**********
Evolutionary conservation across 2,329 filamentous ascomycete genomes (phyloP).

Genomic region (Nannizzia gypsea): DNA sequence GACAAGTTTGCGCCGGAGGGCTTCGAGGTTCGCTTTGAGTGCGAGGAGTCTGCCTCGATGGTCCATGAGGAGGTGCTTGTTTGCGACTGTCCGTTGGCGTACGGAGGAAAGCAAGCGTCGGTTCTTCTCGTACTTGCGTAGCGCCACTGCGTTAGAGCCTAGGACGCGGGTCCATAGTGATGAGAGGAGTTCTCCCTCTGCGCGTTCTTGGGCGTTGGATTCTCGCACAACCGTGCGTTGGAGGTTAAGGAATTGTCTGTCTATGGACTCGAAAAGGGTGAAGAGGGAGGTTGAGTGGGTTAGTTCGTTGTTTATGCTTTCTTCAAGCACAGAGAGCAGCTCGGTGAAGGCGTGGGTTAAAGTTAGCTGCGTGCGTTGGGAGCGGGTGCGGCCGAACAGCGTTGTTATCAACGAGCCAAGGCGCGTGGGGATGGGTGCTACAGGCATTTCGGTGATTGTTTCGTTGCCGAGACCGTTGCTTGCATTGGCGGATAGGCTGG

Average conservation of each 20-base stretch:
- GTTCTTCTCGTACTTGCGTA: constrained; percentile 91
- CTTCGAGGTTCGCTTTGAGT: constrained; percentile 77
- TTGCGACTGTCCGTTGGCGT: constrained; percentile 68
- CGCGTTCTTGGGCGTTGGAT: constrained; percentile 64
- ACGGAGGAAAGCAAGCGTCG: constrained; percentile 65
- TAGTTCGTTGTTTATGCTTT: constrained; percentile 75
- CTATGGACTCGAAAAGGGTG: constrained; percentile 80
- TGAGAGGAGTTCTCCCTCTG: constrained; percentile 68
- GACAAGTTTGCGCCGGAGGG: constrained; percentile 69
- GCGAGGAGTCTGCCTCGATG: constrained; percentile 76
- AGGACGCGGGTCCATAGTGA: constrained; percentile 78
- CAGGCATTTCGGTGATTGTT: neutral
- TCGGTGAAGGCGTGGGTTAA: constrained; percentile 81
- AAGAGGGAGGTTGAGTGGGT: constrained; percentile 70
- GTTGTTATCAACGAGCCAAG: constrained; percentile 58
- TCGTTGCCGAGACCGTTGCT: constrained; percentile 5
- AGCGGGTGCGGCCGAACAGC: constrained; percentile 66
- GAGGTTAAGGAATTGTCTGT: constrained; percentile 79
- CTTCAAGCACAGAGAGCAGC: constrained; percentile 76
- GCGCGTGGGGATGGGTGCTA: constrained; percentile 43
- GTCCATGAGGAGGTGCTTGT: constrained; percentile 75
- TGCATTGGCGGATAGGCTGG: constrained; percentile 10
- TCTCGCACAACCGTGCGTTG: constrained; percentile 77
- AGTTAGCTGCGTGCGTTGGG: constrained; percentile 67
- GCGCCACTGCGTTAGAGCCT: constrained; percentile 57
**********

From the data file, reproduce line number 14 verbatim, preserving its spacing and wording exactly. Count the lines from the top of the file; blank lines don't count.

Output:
- AGGACGCGGGTCCATAGTGA: constrained; percentile 78